A well-known adage is that if something works, you shouldn't change it. This rule is certainly known to the creators of the Pixar studio, which provides a portion of animated good again and again. What's in the soul - the latest film directed by Pete Docter - goes at least as deep as Inside the head , bringing with it a lesson that we all seem to need nowadays.
You can’t always get what you want
We meet Joe Gardner – a music teacher in one of New York’s public schools, and at the same time not entirely fulfilled jazz pianist. He drills his full-time job half-heartedly, devoting himself to dreams of a great career on the most prestigious stages. One day a light appears in the tunnel – thanks to one of the graduates, inspired by his classes, Joe has a chance to play with a real star of the jazz scene, Dorothea Williams (in the Polish language version, speaking with the voice of Danuta Błażejczyk). In his euphoric frenzy, however, he forgets about something definitely down to earth – looking at his feet. In this way, in an anthropomorphic, though quite rounded creature, Joe’s soul goes to the underworld. Not being ready to meet the Creator, however, it escapes from transport to heaven, instead moving to the Pre-worlds – a place that in which uncut souls gain their characteristics and spark, and from where they finally set off on a journey to Earth. Joe sees his chance with soul 22 – a soul training veteran who has no thought of leaving the nest that she has built up in this abstract dimension. But is what he wants the same as what he needs?
Children and fish have a voice!
Pixar studio is famous for the fact that from the very beginning of its activity it revives the inanimate and gives voice to those creatures that do not have a voice. People in their productions often either play far-flung roles or don’t appear at all. Starting with Luxo Jr. – an unruly lamp, the hero of the studio’s debut production (and its mascot at the same time), the animators have managed to give life to various animals as well as toys, robots, monsters and other magical creatures. On the occasion of the premiere of In My Mind (in which we observe the adventures of emotions inhabiting the head of a teenage girl), it was joked that a natural step Forward (get it?) Would be a film about the spiritual life of … the soul. Here it is.
As usual, the use of unusual heroes is for the creators only a starting point for deliberations on topics definitely dear to people. They are consistently accompanied by a proven scheme, using the conflict of desires and needs as old as the world. Of course, you could scoff at this point, maliciously reminding the creators of constructing subsequent stories on one hoof – and there would probably be some right in that. However, the magic of Pixar simply works in the world – and the key to the artistic success of films signed with the name of Pete Docter (associated with the studio from the beginning of its existence, responsible primarily for the script of the first parts of Toy Story , as well as the directing of The Departure or the aforementionedIn my head ) what seems to be above all, is respect for viewers of all ages. The philosophical underpinning is obviously appropriately simplified to adjust the level of complexity to the specificity of a popular work, but still not so trivial that the recipient could feel drunk. Light form and humor in no way detract from the seriousness of these considerations.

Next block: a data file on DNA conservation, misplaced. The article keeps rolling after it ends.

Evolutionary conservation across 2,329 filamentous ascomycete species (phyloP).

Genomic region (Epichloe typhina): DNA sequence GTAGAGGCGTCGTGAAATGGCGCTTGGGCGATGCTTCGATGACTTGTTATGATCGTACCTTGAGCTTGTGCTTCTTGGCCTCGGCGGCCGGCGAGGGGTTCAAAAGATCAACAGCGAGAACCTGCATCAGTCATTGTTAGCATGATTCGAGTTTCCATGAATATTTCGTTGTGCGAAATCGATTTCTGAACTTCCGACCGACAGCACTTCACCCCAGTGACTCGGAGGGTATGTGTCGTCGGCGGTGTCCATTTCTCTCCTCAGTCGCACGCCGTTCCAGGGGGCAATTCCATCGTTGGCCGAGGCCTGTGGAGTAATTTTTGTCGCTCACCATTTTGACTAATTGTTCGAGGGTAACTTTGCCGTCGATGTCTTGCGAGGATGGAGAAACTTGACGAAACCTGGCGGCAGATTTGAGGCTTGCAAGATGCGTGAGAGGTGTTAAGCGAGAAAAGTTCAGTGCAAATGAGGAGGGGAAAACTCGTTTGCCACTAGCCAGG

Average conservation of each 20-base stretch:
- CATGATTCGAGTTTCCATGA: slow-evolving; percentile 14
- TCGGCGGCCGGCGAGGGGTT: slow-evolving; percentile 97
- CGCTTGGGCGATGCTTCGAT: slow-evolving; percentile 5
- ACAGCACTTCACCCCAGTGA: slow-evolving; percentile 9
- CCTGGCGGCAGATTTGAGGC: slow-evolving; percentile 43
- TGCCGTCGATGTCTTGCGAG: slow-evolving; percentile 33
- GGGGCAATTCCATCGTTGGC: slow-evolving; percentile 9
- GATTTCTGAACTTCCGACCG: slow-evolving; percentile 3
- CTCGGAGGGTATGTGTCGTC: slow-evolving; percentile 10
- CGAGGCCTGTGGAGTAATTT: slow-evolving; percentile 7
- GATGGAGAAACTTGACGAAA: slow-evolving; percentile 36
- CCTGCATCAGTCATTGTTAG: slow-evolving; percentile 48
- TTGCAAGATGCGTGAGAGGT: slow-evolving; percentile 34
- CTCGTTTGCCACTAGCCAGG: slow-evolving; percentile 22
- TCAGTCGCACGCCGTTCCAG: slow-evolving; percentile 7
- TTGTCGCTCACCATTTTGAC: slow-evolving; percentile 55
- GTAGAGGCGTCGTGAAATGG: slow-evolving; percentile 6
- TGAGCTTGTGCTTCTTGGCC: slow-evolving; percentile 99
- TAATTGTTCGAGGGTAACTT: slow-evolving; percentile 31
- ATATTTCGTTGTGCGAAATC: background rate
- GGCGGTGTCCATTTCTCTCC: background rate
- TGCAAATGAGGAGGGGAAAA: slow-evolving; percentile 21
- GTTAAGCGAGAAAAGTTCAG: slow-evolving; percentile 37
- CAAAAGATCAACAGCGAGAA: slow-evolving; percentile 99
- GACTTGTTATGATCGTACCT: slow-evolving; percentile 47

Dumka for two hearts (and souls)
On the technical level, we are dealing with an audiovisual – don’t be afraid to use that word – a masterpiece. The animators made sure that both levels of the story stood out and delighted, although using completely different means. Accurately, even hyperrealistically recreated, New York is teeming with life, detailing the smallest details of the world’s most famous metropolis (not forgetting even the recent Internet star – a rat connoisseur of Italian pies). This performance contrasts with the fanciful vision of the afterlife, a bit more symbolic, but visually definitely flirting with geometric abstraction straight from the canvases of Picasso or Kandinsky. In this case, the animators allowed themselves some experiment, combining different styles and techniques of animation. The three-dimensional shapes are interwoven with analog lines,
The image is completed by a virtuoso soundtrack, once again broken into two halves of an extremely tasty apple – lively jazz pieces recorded under the baton of Jon Batiste and the melancholic, reflective ambiences of the Trent Reznor and Atticus Ross duo. In the case of Docter’s film, music has a double bottom – while the use of the jazz theme was obviously a contribution to filling the film with catchy pieces, the genre itself – more often than other artistic trends based on improvisation – additionally strengthens the moral of the film, affirming surrender to every day to the free flow of life, the rejection of rigid scores that we impose on ourselves in accordance with distant, unrealistic goals.
Seize the day
If you want to find what’s in the soul of weaknesses by force , you should probably pay attention to a certain thematic and creative secondary to the previous film by Pete Docter. In fact, it would be looking for a hole in the whole – it is one of the best titles in the Californian studio’s achievements, and at the same time an example of a perfect synergy of absolute emotional honesty, heart, idea and an appropriate budget. In many ways, Pixar is playing – and will probably be playing for a long time – in a league of its own.